Here’s why it’s time to get excited about augmented reality


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If you thought smartphones were a big deal, you haven’t seen anything yet.

Apple CEO Tim Cook recently predicted that augmented reality will be as big for technology as smartphones. What exactly is augmented reality, though, and why should you care?

Let’s talk about what it actually is. The main idea is that augmented reality adds a layer of information on top of what you see.

For example, a fighter pilot’s helmet might show an overlay of key data or identify potential targets. 

It’s different from virtual reality, in which the real world around you is completely replaced by a simulation. With augmented reality, the simulated parts are added on top of what’s already there.

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Examples of AR in action

That’s still a pretty broad definition. Pokémon Go is often used as an example of augmented reality. With this game, you point your smartphone’s camera at the world around you, and it shows if there’s a Pokémon sitting on top of your desk.

The Google Translate app lets you point your phone at a street sign in a foreign language, and it will translate it into your language for you.

Microsoft’s HoloLens headset lets you look at the world around you and see it transform. For example, it could show you the labeled interior of the engine you’re looking at.

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AR on the cheap

If you don’t want to shell out several thousand dollars for the HoloLensGoogle Cardboard-style VR headsets can allow you to experience augmented reality for just a few bucks.

The best-known example of a Cardboard-compatible augmented reality application is the Mattel View-Master VR and its Experience Packs.

But, you can check out augmented reality with any headset that doesn’t cover the phone’s camera, with apps such as these.

So, depending on your definition, augmented reality is either already everywhere or is about to be.

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The future of AR

Right now, augmented reality probably sounds like a nice feature, but not anything earthshaking. Sure, translating street signs with augmented reality in real time is convenient, but we could also just snap a picture and upload it to a translation site. Augmented reality games are fun, but not really life changing. And being able to see how to fix an engine could be nice if you’re a mechanic — or you could just pull up a YouTube repair video.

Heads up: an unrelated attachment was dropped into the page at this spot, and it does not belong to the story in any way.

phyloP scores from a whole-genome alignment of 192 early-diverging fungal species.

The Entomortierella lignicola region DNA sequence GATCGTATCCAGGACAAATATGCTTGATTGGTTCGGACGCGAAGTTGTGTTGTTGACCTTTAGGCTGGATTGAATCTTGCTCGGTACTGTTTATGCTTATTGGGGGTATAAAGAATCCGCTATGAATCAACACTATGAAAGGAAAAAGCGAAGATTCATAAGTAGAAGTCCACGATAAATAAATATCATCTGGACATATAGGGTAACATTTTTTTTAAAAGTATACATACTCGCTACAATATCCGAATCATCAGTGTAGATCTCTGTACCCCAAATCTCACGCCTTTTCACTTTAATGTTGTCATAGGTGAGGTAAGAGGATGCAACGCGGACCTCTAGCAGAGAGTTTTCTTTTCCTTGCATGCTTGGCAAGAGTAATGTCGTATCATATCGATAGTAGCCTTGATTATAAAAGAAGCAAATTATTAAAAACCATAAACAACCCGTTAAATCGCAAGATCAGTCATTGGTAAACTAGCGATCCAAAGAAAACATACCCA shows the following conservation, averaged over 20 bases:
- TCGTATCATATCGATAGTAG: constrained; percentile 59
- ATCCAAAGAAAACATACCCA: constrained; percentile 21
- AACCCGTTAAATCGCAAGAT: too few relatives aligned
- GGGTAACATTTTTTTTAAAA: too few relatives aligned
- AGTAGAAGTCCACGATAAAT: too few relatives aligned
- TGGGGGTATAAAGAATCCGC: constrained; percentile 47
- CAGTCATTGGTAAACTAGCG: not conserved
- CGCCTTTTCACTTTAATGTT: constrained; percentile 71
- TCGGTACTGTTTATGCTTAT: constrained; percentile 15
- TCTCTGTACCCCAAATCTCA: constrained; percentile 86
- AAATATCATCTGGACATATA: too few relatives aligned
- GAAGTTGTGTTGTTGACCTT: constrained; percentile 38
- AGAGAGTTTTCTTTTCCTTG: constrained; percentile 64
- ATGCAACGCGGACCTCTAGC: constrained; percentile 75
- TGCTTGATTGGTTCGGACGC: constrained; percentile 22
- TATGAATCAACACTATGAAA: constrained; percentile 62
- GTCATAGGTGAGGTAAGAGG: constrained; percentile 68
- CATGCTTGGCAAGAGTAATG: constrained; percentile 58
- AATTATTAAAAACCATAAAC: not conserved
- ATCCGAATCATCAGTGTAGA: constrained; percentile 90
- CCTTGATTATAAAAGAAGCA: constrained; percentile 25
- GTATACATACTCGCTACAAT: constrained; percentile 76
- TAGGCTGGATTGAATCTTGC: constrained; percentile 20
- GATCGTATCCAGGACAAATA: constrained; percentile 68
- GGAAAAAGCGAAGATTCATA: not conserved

So, let’s step a few years into a hypothetical future. Our phones are so small that they’re barely there at all. Our screens hang in the air in front of us via projectors or mixed-reality glasses.

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Complete connectivity

Instead of having to carry our computers around with us, they will become invisible and pervasive.

Now, all sorts of interesting things might happen. First, you get to have holograms everywhere. Not just for games or engine repairs, but for everyday things like hanging out with friends or meeting with work colleagues.

Combine that with ubiquitous, high-definition 360-degree cameras, and we can instantly see what’s happening on the streets of Paris — or on the other side of the wall in front of you.

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Information literally at your fingertips

A constant overlay of information would be available to you at all times. When you meet someone at a business conference, their LinkedIn profile could instantly appear in the air in front of you. If you’re walking in the dark, your augmented reality display could show your surroundings to you as if it were daylight. The billboards you see on the side of the road would be customized just for you — until they got too annoying and you install an ad blocker.

Any wall in your house could turn into a giant television screen. If you don’t like the wallpaper, you could just change it with an app. Or, you could preview renovations before you ever have any work done. 

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A universe of our own creation?

When you work in your home office, you could see the rest of your colleagues around you, as if you were all in the same location.

We’ve already begun to see the early stages of the transformation of the reality of our world. Medicine, manufacturing, education, architecture and many other industries are experimenting with virtual and augmented reality

The real world around us will be just a tiny part of an infinitely larger universe of our own creation. That’s why Tim Cook may be right after all.

This article originally appeared on GearBrain and was syndicated by

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